During the Battle of France, Czechoslovak pilots, flying in l’Airmee l’Air, shot down or helped to shoot down 129 Luftwaffe aircraft with a further 25 ‘probables’´. More than 170 of our pilots fought in France. Seven of them were awarded the order of the Légion d´ Honneur at the degree of Chevalier.

Czechoslovak members of the French Foreign Legion on a march in Sidi Bel Abbès. Archive of Ota Hrubý.

Václav CUKR (first from the left) shot down eight aircraft during the Battle of France. In Great Britain, he flew in the Battle of Britain in a British squadron. Josef HRANIČKA shot down one aircraft in France. KIA 5th June 1940. Archive of Ondřej Krejcar.

The ID card of the pilot Jaroslav DOKTOR. He was retrained in France for bomber aircraft , but did not participate in any combat. In the RAF, he was a pilot with 311 (Czechoslovak) Squadron. Archive of Jaroslava Rozumová.

One success by the Czechoslovak pilots was shooting down an He–111 bomber. This was most likely shot down on 14th June 1940 at Champlitte. The following pilots participated in the combat: Jan KLÁN, Ladislav SVĚTLÍK and Josef DUDA. Archive of Ondřej Krejcar.

Agde, 1940. The Czechoslovak aviation group´s camp in France. In the front is their leader Josef SCHEJBAL, later to become one of the Commanding Officers one of the leaders of 311 (Czechoslovak) Squadron, behind him to the left is Josef WINTER, assistant equipment officer for 310 (Czechoslovak) Squadron, Bohuslav KOVAŘÍK, a future radar operator of the 68 Night Fighter Squadron and Karel JANŠTA, future airgunner for 311 (Czechoslovak) Squadron. Archive of Tomáš Jambor.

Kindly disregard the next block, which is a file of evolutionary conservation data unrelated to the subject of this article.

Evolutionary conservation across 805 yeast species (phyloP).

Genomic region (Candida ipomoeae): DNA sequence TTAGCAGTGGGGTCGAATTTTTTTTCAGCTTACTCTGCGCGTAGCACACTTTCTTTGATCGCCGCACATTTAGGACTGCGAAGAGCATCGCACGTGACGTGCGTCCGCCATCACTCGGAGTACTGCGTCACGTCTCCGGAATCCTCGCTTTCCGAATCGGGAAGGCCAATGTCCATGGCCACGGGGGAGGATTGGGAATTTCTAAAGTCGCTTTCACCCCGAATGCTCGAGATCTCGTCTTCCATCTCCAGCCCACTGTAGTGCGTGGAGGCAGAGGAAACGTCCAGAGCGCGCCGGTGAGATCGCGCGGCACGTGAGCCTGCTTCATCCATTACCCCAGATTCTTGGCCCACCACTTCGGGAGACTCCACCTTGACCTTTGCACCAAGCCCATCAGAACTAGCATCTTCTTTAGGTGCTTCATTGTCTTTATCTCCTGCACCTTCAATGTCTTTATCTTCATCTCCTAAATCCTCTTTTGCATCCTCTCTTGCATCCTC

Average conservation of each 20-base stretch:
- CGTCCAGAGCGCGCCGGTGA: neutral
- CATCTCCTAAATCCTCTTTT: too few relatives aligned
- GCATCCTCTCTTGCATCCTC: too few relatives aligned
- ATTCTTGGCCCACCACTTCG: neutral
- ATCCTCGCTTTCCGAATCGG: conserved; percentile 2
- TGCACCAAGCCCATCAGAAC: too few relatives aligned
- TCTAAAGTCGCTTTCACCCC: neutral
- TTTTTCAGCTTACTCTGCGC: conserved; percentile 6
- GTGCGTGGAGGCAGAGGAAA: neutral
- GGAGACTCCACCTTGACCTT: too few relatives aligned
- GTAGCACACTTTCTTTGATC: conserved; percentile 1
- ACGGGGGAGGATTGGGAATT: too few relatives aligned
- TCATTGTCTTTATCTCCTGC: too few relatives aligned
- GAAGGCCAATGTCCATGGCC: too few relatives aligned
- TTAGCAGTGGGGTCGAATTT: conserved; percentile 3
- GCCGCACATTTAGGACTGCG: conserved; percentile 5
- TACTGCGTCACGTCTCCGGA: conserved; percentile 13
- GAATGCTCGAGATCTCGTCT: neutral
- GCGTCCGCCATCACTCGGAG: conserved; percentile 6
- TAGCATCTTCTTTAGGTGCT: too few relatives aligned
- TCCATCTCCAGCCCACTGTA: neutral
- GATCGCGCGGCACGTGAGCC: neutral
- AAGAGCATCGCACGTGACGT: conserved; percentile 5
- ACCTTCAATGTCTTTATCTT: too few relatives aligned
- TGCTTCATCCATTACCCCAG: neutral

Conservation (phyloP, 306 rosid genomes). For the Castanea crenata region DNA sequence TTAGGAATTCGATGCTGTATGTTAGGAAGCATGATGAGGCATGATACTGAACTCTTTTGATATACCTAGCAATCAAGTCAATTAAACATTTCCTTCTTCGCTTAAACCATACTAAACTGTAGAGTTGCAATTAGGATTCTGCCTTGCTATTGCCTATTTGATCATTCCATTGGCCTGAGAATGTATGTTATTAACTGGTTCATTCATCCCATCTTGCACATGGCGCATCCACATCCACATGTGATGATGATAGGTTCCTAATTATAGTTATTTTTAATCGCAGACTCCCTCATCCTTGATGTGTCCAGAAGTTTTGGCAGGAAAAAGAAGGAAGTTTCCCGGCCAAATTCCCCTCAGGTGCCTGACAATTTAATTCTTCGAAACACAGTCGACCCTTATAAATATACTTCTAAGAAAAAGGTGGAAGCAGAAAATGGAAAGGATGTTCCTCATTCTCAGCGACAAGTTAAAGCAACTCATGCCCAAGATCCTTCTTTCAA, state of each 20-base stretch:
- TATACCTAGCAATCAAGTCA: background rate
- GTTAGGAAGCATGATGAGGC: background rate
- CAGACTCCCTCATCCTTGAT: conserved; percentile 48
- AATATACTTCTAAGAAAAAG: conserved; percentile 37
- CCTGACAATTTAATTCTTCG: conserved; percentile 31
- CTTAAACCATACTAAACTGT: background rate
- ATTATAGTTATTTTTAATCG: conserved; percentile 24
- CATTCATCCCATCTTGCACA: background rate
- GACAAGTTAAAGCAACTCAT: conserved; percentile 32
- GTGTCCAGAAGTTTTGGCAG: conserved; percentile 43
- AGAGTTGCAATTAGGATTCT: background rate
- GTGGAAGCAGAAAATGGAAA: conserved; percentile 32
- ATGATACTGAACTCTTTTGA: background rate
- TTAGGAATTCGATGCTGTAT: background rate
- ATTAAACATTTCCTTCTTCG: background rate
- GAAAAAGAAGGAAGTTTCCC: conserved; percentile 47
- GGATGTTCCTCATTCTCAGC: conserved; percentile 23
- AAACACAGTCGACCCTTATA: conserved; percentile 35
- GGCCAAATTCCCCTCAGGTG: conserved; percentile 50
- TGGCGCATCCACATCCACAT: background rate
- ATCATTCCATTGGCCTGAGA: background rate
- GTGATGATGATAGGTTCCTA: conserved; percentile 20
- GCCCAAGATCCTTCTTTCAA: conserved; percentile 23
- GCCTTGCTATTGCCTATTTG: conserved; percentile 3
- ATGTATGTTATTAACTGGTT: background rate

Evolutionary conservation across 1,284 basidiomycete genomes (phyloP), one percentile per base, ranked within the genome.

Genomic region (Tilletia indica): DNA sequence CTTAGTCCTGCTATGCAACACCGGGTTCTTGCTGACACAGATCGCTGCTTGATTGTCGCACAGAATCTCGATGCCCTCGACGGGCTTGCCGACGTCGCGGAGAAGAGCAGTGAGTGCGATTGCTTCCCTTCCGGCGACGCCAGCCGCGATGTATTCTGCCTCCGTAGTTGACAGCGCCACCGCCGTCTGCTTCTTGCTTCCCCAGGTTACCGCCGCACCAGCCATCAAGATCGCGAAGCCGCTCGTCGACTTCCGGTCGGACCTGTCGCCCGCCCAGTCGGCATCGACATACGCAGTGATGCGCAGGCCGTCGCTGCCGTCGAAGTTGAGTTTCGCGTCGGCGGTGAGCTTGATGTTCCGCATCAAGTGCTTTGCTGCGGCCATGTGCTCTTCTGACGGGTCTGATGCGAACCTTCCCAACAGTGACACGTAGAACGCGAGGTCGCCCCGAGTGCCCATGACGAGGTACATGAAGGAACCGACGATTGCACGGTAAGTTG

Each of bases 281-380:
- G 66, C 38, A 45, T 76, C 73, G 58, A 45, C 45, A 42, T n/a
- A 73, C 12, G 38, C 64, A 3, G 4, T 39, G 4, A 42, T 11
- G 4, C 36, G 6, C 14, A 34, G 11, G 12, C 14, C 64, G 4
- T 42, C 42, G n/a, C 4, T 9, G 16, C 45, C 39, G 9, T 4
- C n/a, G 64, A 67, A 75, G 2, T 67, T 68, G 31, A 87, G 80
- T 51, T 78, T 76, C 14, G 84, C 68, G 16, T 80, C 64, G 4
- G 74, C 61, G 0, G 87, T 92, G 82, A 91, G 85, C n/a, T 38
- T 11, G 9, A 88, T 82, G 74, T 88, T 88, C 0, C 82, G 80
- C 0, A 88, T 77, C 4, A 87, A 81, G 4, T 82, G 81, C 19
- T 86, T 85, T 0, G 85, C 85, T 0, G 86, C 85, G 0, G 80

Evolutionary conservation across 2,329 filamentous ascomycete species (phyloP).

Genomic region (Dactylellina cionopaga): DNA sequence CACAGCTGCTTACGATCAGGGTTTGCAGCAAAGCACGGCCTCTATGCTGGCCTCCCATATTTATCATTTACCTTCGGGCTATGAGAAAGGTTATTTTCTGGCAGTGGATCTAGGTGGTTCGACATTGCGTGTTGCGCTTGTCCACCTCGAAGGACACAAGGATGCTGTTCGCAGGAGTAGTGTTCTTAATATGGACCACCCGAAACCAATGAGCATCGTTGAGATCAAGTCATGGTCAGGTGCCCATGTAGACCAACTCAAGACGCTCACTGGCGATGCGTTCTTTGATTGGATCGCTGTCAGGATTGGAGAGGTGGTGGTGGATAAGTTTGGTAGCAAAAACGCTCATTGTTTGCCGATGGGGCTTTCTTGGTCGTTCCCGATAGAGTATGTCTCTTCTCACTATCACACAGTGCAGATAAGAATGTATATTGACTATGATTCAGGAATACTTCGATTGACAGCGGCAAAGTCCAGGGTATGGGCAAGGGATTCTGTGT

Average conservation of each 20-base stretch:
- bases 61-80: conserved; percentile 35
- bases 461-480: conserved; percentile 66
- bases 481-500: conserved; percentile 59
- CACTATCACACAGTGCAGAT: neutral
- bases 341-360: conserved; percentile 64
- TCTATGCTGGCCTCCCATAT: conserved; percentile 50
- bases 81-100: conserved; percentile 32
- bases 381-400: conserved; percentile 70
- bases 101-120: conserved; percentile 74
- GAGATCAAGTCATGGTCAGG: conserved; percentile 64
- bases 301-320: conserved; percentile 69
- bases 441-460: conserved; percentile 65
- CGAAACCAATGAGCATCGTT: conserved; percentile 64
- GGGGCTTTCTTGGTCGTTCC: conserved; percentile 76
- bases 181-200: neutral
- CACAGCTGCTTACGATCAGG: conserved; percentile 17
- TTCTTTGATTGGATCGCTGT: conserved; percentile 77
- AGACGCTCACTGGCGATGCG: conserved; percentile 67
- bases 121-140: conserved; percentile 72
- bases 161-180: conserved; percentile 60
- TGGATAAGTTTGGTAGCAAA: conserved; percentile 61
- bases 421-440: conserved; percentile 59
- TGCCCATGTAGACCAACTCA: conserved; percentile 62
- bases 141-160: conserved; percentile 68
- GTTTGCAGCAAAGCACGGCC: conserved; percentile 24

Josef JAŠKE (first from the left) and Jan KLÁN by a Curtiss aircraft at the Toul Air Base. Josef JAŠKE fought in the Battle of France with the Groupe de Chasse II./5. In the RAF, he served with the 312 and then the 313 (Czechoslovak) Fighter Squadron, which he led. Jan KLÁN was one of the first Czechoslovaks who fought in France. He shot down 4 or possibly 5 airplanes, some of them in cooperation with others. In the RAF, he served with the 312 (Czechoslovak) Squadron, with which he fought at the Battle of Britain. He led this squadron for some time. Archive of Ondřej Krejcar.

Great Britain. František PEŘINA (on the right), ace from the Battle of France, in the United Kingdom, still in French uniform. In the RAF, he served with 312 (Czechoslovak) Squadron. Alois VAŠÁTKO (on the left), ace from Battle of France too. Archive of Ondřej Krejcar.

Great Britain was to be their next destination. Peeling potatoes on a transport ship from North Africa. From left: Josef JANEBA (312 (Czechoslovak) Squadron, KIA 2nd May 1942), Ladislav SVĚTLÍK, Václav ŠLOUF. Archive of Ondřej Krejcar.

The arrival of the Czechoslovak pilots from the British port to one of the bases. The Czechoslovak airmen were very pleasantly surprised by the difference between the French and British armies – not just by the way the army worked, but also by the mood in Great Britain. Archive of Pavel Simet.